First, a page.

Old Jail site development hits snags, delays

ESCANABA — Light was shed on a few of the snags that have delayed the development of the former Delta County Jail and Chamber of Commerce properties during a special meeting of the Escanaba City Council Monday morning, but how those issues will be resolved to allow development to move forward remains to be seen.

“I believe we’ve all been taught the telephone game as children and we’re trying to avoid that,” said Mayor Mark Ammel during the meeting.

Of primary concern to the council and to the three developers present at the meeting were the purchase agreements, which are still in the negotiation phase. Despite all of the contracts being stalled, the reasons for the delays were as varied as the projects themselves.

North Shore Marine Terminal & Logistic’s development project, which is primarily composed of extending the seawall along the roughly 260 feet of shoreline near the old jail site, was the first to be discussed Monday, as the council felt it was likely to impact neighboring development.

Aaron Kadish, project manager for North Shore Marine, raised concerns over the city’s appraisal of the property, claiming the comparative properties used in the appraisal were unsuitable because they had completed seawall.

“Once it’s done it may approach that value, but there’s a huge expense to get it there,” said Kadish.

Assuming North Shore Marine and the city can come to an agreement on the price, Kadish said work on the seawall would begin as soon as the permits were approved. All of the necessary paperwork has already been filed with the state, but the application fee has not been paid, as the city indicated it would not reimburse the developer for the fee if the sale failed.

Council Member Ron Beauchamp, who requested Monday’s special meeting be called, raised concerns about the seawall construction and the impact driving pilings could have on the hotel development being proposed by Terrace Bay Hotel on the site of the former jail. He said past seawall construction had shaken buildings and had damaged foundations near the shipyard.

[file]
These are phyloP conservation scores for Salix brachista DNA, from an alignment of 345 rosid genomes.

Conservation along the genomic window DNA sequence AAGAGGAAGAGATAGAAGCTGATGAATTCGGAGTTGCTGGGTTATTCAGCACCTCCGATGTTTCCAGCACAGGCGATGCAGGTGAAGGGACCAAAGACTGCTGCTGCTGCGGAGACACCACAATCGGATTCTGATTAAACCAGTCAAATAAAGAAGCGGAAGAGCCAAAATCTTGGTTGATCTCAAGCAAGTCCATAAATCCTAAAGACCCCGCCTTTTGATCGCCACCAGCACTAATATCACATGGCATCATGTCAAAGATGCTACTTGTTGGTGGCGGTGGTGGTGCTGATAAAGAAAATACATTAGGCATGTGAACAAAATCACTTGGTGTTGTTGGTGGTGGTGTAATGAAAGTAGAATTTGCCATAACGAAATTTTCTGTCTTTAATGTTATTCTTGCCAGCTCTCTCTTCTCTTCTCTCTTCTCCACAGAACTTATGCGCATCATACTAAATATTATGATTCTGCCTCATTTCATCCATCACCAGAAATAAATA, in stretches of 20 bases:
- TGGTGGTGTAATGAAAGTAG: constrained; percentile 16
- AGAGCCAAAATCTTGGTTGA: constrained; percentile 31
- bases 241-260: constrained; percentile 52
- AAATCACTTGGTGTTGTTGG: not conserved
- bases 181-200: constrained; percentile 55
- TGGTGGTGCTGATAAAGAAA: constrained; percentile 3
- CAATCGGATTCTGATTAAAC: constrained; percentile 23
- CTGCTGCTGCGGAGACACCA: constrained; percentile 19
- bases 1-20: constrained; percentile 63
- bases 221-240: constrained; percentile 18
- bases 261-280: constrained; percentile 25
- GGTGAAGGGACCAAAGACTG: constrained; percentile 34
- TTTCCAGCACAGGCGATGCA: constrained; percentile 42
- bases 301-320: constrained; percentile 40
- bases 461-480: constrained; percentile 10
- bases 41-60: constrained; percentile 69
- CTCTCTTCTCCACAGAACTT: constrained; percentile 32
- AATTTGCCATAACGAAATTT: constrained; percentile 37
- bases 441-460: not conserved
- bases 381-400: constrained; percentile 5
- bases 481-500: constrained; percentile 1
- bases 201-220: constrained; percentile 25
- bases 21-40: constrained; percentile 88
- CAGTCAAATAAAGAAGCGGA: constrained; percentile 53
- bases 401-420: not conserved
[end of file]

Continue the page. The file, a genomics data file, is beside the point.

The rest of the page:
“There was only damage to buildings that were not foundationally, structurally sound, correct? Was there any damage to buildings?” Nick Kobasic, general manager for North Shore Marine Terminal & Logistics, asked Beauchamp.

When Beauchamp replied he believed there was damage to nearby buildings from seawall construction last year, Kobasic said he was not aware of any and that vibratory installation of pilings is common practice around the world, often near skyscrapers and other structures.

The pilings, however, were not a concern for Terrace Bay Hotel, which aims to put a Hilton hotel on the site of the former jail.

From an engineering perspective, Terrace Bay expected the two largest hurdles for their project would be the reengineering of the city’s storm sewer system, which will have to cross the property being acquired by North Shore Marine, and the removal and replacement of utilities that are currently installed in the old jail.

But Terrace Bay’s biggest concern is finalizing a purchase agreement.

From the perspective of acquiring property, Terrace Bay has undoubtedly the most complicated series of tasks to complete. To bring the hotel to fruition, the developers must acquire the site of the former jail, a small strip of additional land owned by the city, and a portion of land that would technically be part of North Shore Marine’s land purchase from the city. North Shore Marine has already indicated it would sell the land to Terrace Bay for the project once its own purchase agreement is completed.

The biggest concern for the council Monday was who owned the former jail and why. In 2010, the county passed a resolution giving the city and the Escanaba Downtown Development Authority right of first refusal to purchase the property if the county left the property. While there was some debate about whether or not the council intended for the acquisition of the property to be refused — with Beauchamp adamant that was never the intent — City Manager Patrick Jordan ceded the city’s claim to the property earlier this year.